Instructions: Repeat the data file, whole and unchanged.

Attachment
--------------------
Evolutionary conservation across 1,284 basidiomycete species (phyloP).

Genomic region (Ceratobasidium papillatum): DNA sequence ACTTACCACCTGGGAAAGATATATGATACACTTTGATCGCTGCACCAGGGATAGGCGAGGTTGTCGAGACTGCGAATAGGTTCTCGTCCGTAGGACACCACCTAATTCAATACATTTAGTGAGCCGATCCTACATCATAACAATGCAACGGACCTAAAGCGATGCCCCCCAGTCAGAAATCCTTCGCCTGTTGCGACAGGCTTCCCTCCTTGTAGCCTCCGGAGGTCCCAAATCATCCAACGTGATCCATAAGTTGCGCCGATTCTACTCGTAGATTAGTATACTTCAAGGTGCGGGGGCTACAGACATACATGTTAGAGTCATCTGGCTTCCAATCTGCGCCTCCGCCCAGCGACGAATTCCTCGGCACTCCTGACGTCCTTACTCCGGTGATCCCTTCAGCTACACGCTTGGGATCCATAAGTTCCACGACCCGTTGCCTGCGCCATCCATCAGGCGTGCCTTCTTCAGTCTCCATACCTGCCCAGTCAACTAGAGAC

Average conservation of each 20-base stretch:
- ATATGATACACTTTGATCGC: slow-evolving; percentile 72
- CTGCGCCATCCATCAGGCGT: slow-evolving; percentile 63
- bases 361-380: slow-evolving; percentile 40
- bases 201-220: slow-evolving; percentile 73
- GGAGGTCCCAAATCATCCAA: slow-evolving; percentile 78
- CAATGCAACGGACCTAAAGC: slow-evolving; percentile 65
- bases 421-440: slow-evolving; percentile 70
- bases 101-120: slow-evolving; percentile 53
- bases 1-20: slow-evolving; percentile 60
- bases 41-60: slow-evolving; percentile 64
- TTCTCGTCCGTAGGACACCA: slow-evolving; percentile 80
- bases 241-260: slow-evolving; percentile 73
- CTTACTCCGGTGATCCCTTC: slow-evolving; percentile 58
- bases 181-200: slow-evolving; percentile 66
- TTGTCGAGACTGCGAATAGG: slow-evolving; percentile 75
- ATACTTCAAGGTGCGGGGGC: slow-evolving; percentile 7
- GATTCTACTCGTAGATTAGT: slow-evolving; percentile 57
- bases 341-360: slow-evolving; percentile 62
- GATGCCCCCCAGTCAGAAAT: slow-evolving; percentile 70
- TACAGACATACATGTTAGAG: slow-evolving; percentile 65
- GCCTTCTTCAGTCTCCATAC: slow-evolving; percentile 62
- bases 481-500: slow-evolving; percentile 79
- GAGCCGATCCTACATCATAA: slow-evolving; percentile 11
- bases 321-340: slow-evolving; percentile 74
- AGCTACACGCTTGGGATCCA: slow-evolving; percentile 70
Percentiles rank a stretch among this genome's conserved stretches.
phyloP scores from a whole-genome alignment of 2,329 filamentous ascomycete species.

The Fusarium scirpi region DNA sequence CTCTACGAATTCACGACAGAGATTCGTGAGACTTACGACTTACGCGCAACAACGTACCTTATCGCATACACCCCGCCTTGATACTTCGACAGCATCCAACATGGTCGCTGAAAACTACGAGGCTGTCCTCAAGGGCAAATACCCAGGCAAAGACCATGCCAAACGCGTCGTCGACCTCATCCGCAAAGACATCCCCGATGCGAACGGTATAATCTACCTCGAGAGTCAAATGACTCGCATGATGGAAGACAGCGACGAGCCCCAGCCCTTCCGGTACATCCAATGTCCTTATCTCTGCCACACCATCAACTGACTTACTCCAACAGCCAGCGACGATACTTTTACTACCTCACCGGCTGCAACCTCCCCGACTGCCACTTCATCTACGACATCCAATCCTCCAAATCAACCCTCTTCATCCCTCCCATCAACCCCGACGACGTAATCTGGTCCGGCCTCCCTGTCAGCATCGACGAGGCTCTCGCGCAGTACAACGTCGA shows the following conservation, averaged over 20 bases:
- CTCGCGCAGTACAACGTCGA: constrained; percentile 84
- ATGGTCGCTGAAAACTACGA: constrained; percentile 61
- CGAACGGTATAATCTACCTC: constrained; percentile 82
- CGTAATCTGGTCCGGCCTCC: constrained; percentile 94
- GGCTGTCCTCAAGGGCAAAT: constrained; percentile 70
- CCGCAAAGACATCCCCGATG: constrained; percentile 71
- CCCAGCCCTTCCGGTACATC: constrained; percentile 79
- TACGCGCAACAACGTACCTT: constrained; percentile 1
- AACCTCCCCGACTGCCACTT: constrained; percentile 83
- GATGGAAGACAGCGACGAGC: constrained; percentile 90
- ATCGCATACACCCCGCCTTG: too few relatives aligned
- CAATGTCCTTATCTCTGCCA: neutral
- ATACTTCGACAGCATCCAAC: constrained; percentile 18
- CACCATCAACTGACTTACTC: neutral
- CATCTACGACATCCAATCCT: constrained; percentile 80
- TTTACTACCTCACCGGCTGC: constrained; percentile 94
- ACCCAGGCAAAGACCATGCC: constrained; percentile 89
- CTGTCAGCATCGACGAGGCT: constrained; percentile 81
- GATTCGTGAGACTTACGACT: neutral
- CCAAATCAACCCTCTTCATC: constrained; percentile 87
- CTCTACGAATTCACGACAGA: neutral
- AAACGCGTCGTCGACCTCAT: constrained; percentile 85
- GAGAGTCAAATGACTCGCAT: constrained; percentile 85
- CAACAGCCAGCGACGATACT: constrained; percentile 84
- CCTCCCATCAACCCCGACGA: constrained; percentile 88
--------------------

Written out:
Evolutionary conservation across 1,284 basidiomycete species (phyloP).

Genomic region (Ceratobasidium papillatum): DNA sequence ACTTACCACCTGGGAAAGATATATGATACACTTTGATCGCTGCACCAGGGATAGGCGAGGTTGTCGAGACTGCGAATAGGTTCTCGTCCGTAGGACACCACCTAATTCAATACATTTAGTGAGCCGATCCTACATCATAACAATGCAACGGACCTAAAGCGATGCCCCCCAGTCAGAAATCCTTCGCCTGTTGCGACAGGCTTCCCTCCTTGTAGCCTCCGGAGGTCCCAAATCATCCAACGTGATCCATAAGTTGCGCCGATTCTACTCGTAGATTAGTATACTTCAAGGTGCGGGGGCTACAGACATACATGTTAGAGTCATCTGGCTTCCAATCTGCGCCTCCGCCCAGCGACGAATTCCTCGGCACTCCTGACGTCCTTACTCCGGTGATCCCTTCAGCTACACGCTTGGGATCCATAAGTTCCACGACCCGTTGCCTGCGCCATCCATCAGGCGTGCCTTCTTCAGTCTCCATACCTGCCCAGTCAACTAGAGAC

Average conservation of each 20-base stretch:
- ATATGATACACTTTGATCGC: slow-evolving; percentile 72
- CTGCGCCATCCATCAGGCGT: slow-evolving; percentile 63
- bases 361-380: slow-evolving; percentile 40
- bases 201-220: slow-evolving; percentile 73
- GGAGGTCCCAAATCATCCAA: slow-evolving; percentile 78
- CAATGCAACGGACCTAAAGC: slow-evolving; percentile 65
- bases 421-440: slow-evolving; percentile 70
- bases 101-120: slow-evolving; percentile 53
- bases 1-20: slow-evolving; percentile 60
- bases 41-60: slow-evolving; percentile 64
- TTCTCGTCCGTAGGACACCA: slow-evolving; percentile 80
- bases 241-260: slow-evolving; percentile 73
- CTTACTCCGGTGATCCCTTC: slow-evolving; percentile 58
- bases 181-200: slow-evolving; percentile 66
- TTGTCGAGACTGCGAATAGG: slow-evolving; percentile 75
- ATACTTCAAGGTGCGGGGGC: slow-evolving; percentile 7
- GATTCTACTCGTAGATTAGT: slow-evolving; percentile 57
- bases 341-360: slow-evolving; percentile 62
- GATGCCCCCCAGTCAGAAAT: slow-evolving; percentile 70
- TACAGACATACATGTTAGAG: slow-evolving; percentile 65
- GCCTTCTTCAGTCTCCATAC: slow-evolving; percentile 62
- bases 481-500: slow-evolving; percentile 79
- GAGCCGATCCTACATCATAA: slow-evolving; percentile 11
- bases 321-340: slow-evolving; percentile 74
- AGCTACACGCTTGGGATCCA: slow-evolving; percentile 70
Percentiles rank a stretch among this genome's conserved stretches.
phyloP scores from a whole-genome alignment of 2,329 filamentous ascomycete species.

The Fusarium scirpi region DNA sequence CTCTACGAATTCACGACAGAGATTCGTGAGACTTACGACTTACGCGCAACAACGTACCTTATCGCATACACCCCGCCTTGATACTTCGACAGCATCCAACATGGTCGCTGAAAACTACGAGGCTGTCCTCAAGGGCAAATACCCAGGCAAAGACCATGCCAAACGCGTCGTCGACCTCATCCGCAAAGACATCCCCGATGCGAACGGTATAATCTACCTCGAGAGTCAAATGACTCGCATGATGGAAGACAGCGACGAGCCCCAGCCCTTCCGGTACATCCAATGTCCTTATCTCTGCCACACCATCAACTGACTTACTCCAACAGCCAGCGACGATACTTTTACTACCTCACCGGCTGCAACCTCCCCGACTGCCACTTCATCTACGACATCCAATCCTCCAAATCAACCCTCTTCATCCCTCCCATCAACCCCGACGACGTAATCTGGTCCGGCCTCCCTGTCAGCATCGACGAGGCTCTCGCGCAGTACAACGTCGA shows the following conservation, averaged over 20 bases:
- CTCGCGCAGTACAACGTCGA: constrained; percentile 84
- ATGGTCGCTGAAAACTACGA: constrained; percentile 61
- CGAACGGTATAATCTACCTC: constrained; percentile 82
- CGTAATCTGGTCCGGCCTCC: constrained; percentile 94
- GGCTGTCCTCAAGGGCAAAT: constrained; percentile 70
- CCGCAAAGACATCCCCGATG: constrained; percentile 71
- CCCAGCCCTTCCGGTACATC: constrained; percentile 79
- TACGCGCAACAACGTACCTT: constrained; percentile 1
- AACCTCCCCGACTGCCACTT: constrained; percentile 83
- GATGGAAGACAGCGACGAGC: constrained; percentile 90
- ATCGCATACACCCCGCCTTG: too few relatives aligned
- CAATGTCCTTATCTCTGCCA: neutral
- ATACTTCGACAGCATCCAAC: constrained; percentile 18
- CACCATCAACTGACTTACTC: neutral
- CATCTACGACATCCAATCCT: constrained; percentile 80
- TTTACTACCTCACCGGCTGC: constrained; percentile 94
- ACCCAGGCAAAGACCATGCC: constrained; percentile 89
- CTGTCAGCATCGACGAGGCT: constrained; percentile 81
- GATTCGTGAGACTTACGACT: neutral
- CCAAATCAACCCTCTTCATC: constrained; percentile 87
- CTCTACGAATTCACGACAGA: neutral
- AAACGCGTCGTCGACCTCAT: constrained; percentile 85
- GAGAGTCAAATGACTCGCAT: constrained; percentile 85
- CAACAGCCAGCGACGATACT: constrained; percentile 84
- CCTCCCATCAACCCCGACGA: constrained; percentile 88